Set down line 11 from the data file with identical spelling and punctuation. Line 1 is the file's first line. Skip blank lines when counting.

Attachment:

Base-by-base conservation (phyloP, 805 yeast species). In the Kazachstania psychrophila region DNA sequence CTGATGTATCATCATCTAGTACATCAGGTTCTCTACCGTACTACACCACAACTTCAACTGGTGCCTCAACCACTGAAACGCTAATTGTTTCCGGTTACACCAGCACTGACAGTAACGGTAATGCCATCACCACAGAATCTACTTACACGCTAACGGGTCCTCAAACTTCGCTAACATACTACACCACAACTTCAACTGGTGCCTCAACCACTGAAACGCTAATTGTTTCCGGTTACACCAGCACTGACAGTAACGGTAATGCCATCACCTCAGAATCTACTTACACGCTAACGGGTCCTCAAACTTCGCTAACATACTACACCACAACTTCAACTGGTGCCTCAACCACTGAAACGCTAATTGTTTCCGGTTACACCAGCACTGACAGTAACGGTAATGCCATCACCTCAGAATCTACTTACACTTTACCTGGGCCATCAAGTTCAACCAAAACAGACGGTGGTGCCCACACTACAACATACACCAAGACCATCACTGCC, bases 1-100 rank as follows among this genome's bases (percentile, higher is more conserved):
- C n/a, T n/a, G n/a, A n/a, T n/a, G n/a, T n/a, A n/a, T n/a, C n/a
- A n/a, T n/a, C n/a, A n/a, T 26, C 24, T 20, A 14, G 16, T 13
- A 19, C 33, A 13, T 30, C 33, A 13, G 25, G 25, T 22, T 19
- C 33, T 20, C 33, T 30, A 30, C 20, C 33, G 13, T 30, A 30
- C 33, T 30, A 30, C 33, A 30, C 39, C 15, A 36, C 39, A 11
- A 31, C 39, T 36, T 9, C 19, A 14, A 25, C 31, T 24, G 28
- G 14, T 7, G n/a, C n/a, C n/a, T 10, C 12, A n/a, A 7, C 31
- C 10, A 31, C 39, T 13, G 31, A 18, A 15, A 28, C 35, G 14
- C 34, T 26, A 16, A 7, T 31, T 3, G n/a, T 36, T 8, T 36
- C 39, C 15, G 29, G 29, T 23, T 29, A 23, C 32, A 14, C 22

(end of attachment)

- C 39, C 15, G 29, G 29, T 23, T 29, A 23, C 32, A 14, C 22